Analyst Robert Duncan placed both shares ‘under review’ after the companies reached an agreement on an all-share offer by Hammerson for Intu where shareholders will receive 0.475 Hammerson shares for each Intu one they hold.

Duncan said this valued Intu at a 37% discount to net asset value.

‘For Hammerson – whose chief executive and chief financial officer will lead the combined group this looks like an opportunistic attempt to get its hands on Intu’s portfolio, which it believes it will be able to operate and manage more effectively,’ he said.

‘While the merger makes strategic sense, it does not lessen the well-flagged structural headwinds facing the UK’s retail sector, and in particular the uber-mall segment.’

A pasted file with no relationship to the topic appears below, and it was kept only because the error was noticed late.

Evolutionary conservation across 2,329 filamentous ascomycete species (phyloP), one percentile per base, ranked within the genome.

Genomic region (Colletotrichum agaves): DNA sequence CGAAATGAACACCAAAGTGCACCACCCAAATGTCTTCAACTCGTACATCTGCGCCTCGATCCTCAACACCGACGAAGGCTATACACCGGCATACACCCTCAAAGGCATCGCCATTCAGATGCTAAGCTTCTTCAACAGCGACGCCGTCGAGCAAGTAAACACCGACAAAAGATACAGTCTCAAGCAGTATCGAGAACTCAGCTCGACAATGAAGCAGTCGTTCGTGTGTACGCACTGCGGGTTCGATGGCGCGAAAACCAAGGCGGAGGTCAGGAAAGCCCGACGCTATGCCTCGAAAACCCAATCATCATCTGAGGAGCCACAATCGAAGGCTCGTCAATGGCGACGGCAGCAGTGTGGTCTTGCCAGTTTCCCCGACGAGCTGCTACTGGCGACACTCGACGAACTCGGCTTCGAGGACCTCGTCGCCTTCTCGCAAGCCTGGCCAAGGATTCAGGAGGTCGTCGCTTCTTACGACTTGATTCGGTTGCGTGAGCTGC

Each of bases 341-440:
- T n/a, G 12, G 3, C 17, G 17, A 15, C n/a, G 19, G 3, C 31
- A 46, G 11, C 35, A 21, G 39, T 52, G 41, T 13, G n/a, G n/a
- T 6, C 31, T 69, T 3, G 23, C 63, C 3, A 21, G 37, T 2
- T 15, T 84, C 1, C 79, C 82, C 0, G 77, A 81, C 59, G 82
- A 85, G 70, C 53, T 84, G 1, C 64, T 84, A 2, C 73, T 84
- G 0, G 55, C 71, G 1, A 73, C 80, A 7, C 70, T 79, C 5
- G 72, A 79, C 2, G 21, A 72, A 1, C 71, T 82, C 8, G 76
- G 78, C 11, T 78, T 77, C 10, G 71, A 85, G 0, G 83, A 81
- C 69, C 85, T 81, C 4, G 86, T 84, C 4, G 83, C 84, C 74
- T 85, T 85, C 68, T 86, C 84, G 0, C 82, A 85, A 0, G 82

Shares in Hammerson fell 6.2% to 501.5p yesterday on the news while Intu surged 14.4% to 227.7p.

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Key stats
Market capitalisation£1,419m
No. of shares out202m
No. of shares floating98m
No. of common shareholdersnot stated
No. of employees6156
Trading volume (10 day avg.)m
Turnover£956m
Profit before tax£145m
Earnings per share36.09p
Cashflow per share51.04p
Cash per share8.63p

Dunelm shares are overdone, says Jefferies

Jefferies believes the rally in Dunelm (DNLM) shares is ‘overdone’ and it will struggle to grow enough to meet expectations. Analyst Caroline Gulliver retained her ‘underperform’ recommendation but increased the target price from 515p to 560p. The shares fell 4.5p to 705p esterday.

‘We believe the 28% increase in Dunelm’s share price – 22% versus the sector – over the past five months is overdone as we estimate that for Dunelm to reach its market share ambitions it would require a 7.5% like-for-like for eight years,’ she said.